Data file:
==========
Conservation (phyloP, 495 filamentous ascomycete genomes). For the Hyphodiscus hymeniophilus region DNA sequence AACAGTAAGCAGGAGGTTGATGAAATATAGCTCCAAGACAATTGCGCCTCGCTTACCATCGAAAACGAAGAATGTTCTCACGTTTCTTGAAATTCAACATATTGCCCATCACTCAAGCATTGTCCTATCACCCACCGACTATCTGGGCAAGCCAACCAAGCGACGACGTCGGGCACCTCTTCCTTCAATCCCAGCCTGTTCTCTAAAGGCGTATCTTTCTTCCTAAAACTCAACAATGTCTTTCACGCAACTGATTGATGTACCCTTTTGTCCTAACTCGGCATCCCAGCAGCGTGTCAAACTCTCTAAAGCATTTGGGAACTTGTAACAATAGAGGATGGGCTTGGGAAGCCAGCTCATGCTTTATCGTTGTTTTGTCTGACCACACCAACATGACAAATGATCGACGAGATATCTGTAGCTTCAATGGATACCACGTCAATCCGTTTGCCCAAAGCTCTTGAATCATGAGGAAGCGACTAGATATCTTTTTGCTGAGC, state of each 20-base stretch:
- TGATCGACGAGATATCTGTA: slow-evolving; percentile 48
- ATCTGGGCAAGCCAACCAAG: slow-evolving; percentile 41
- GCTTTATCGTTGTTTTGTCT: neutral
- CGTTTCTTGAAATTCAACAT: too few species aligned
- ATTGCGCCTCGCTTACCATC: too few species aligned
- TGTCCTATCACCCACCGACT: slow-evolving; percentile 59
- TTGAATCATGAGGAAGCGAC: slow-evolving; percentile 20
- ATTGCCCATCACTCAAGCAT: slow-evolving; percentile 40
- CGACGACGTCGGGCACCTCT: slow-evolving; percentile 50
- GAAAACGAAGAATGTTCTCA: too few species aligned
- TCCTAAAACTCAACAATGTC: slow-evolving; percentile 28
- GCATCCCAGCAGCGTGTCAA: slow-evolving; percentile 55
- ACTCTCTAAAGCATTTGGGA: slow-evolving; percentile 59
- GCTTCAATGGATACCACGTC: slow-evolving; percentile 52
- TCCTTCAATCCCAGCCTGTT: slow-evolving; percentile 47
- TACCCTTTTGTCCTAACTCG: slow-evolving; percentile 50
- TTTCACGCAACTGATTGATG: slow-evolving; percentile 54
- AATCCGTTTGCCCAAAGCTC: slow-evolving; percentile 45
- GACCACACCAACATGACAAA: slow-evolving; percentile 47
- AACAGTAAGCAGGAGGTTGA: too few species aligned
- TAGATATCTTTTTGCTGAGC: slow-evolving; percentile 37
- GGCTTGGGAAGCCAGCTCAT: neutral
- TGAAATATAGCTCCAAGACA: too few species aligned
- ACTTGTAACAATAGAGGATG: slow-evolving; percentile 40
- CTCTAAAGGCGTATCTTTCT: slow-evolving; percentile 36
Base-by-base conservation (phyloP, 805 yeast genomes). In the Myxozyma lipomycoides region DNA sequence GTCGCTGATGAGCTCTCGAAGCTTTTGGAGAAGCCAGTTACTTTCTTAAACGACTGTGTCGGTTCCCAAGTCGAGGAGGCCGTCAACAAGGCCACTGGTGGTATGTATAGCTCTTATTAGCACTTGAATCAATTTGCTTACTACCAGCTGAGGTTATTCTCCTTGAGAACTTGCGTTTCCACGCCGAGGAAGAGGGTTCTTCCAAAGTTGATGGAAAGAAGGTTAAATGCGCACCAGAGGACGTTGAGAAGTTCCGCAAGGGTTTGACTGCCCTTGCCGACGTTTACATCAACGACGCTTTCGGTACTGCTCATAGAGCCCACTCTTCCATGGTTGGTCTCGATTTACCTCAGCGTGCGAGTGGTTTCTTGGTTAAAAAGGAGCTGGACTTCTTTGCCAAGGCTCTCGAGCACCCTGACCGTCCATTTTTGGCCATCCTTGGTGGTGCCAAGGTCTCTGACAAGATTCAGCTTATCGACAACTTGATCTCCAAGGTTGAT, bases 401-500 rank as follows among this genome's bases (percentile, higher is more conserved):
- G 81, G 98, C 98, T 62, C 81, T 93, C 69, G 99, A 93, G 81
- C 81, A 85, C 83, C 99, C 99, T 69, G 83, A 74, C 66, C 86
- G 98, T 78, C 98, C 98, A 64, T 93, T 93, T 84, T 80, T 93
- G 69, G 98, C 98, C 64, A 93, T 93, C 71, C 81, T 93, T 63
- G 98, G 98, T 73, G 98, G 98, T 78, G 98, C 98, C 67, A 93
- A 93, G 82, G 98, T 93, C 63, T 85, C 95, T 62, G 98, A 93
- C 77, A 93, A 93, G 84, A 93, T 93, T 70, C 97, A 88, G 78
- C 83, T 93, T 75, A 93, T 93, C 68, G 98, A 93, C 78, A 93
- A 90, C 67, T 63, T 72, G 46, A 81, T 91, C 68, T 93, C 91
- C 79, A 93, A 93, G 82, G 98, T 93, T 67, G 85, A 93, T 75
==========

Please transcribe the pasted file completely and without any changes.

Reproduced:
Conservation (phyloP, 495 filamentous ascomycete genomes). For the Hyphodiscus hymeniophilus region DNA sequence AACAGTAAGCAGGAGGTTGATGAAATATAGCTCCAAGACAATTGCGCCTCGCTTACCATCGAAAACGAAGAATGTTCTCACGTTTCTTGAAATTCAACATATTGCCCATCACTCAAGCATTGTCCTATCACCCACCGACTATCTGGGCAAGCCAACCAAGCGACGACGTCGGGCACCTCTTCCTTCAATCCCAGCCTGTTCTCTAAAGGCGTATCTTTCTTCCTAAAACTCAACAATGTCTTTCACGCAACTGATTGATGTACCCTTTTGTCCTAACTCGGCATCCCAGCAGCGTGTCAAACTCTCTAAAGCATTTGGGAACTTGTAACAATAGAGGATGGGCTTGGGAAGCCAGCTCATGCTTTATCGTTGTTTTGTCTGACCACACCAACATGACAAATGATCGACGAGATATCTGTAGCTTCAATGGATACCACGTCAATCCGTTTGCCCAAAGCTCTTGAATCATGAGGAAGCGACTAGATATCTTTTTGCTGAGC, state of each 20-base stretch:
- TGATCGACGAGATATCTGTA: slow-evolving; percentile 48
- ATCTGGGCAAGCCAACCAAG: slow-evolving; percentile 41
- GCTTTATCGTTGTTTTGTCT: neutral
- CGTTTCTTGAAATTCAACAT: too few species aligned
- ATTGCGCCTCGCTTACCATC: too few species aligned
- TGTCCTATCACCCACCGACT: slow-evolving; percentile 59
- TTGAATCATGAGGAAGCGAC: slow-evolving; percentile 20
- ATTGCCCATCACTCAAGCAT: slow-evolving; percentile 40
- CGACGACGTCGGGCACCTCT: slow-evolving; percentile 50
- GAAAACGAAGAATGTTCTCA: too few species aligned
- TCCTAAAACTCAACAATGTC: slow-evolving; percentile 28
- GCATCCCAGCAGCGTGTCAA: slow-evolving; percentile 55
- ACTCTCTAAAGCATTTGGGA: slow-evolving; percentile 59
- GCTTCAATGGATACCACGTC: slow-evolving; percentile 52
- TCCTTCAATCCCAGCCTGTT: slow-evolving; percentile 47
- TACCCTTTTGTCCTAACTCG: slow-evolving; percentile 50
- TTTCACGCAACTGATTGATG: slow-evolving; percentile 54
- AATCCGTTTGCCCAAAGCTC: slow-evolving; percentile 45
- GACCACACCAACATGACAAA: slow-evolving; percentile 47
- AACAGTAAGCAGGAGGTTGA: too few species aligned
- TAGATATCTTTTTGCTGAGC: slow-evolving; percentile 37
- GGCTTGGGAAGCCAGCTCAT: neutral
- TGAAATATAGCTCCAAGACA: too few species aligned
- ACTTGTAACAATAGAGGATG: slow-evolving; percentile 40
- CTCTAAAGGCGTATCTTTCT: slow-evolving; percentile 36
Base-by-base conservation (phyloP, 805 yeast genomes). In the Myxozyma lipomycoides region DNA sequence GTCGCTGATGAGCTCTCGAAGCTTTTGGAGAAGCCAGTTACTTTCTTAAACGACTGTGTCGGTTCCCAAGTCGAGGAGGCCGTCAACAAGGCCACTGGTGGTATGTATAGCTCTTATTAGCACTTGAATCAATTTGCTTACTACCAGCTGAGGTTATTCTCCTTGAGAACTTGCGTTTCCACGCCGAGGAAGAGGGTTCTTCCAAAGTTGATGGAAAGAAGGTTAAATGCGCACCAGAGGACGTTGAGAAGTTCCGCAAGGGTTTGACTGCCCTTGCCGACGTTTACATCAACGACGCTTTCGGTACTGCTCATAGAGCCCACTCTTCCATGGTTGGTCTCGATTTACCTCAGCGTGCGAGTGGTTTCTTGGTTAAAAAGGAGCTGGACTTCTTTGCCAAGGCTCTCGAGCACCCTGACCGTCCATTTTTGGCCATCCTTGGTGGTGCCAAGGTCTCTGACAAGATTCAGCTTATCGACAACTTGATCTCCAAGGTTGAT, bases 401-500 rank as follows among this genome's bases (percentile, higher is more conserved):
- G 81, G 98, C 98, T 62, C 81, T 93, C 69, G 99, A 93, G 81
- C 81, A 85, C 83, C 99, C 99, T 69, G 83, A 74, C 66, C 86
- G 98, T 78, C 98, C 98, A 64, T 93, T 93, T 84, T 80, T 93
- G 69, G 98, C 98, C 64, A 93, T 93, C 71, C 81, T 93, T 63
- G 98, G 98, T 73, G 98, G 98, T 78, G 98, C 98, C 67, A 93
- A 93, G 82, G 98, T 93, C 63, T 85, C 95, T 62, G 98, A 93
- C 77, A 93, A 93, G 84, A 93, T 93, T 70, C 97, A 88, G 78
- C 83, T 93, T 75, A 93, T 93, C 68, G 98, A 93, C 78, A 93
- A 90, C 67, T 63, T 72, G 46, A 81, T 91, C 68, T 93, C 91
- C 79, A 93, A 93, G 82, G 98, T 93, T 67, G 85, A 93, T 75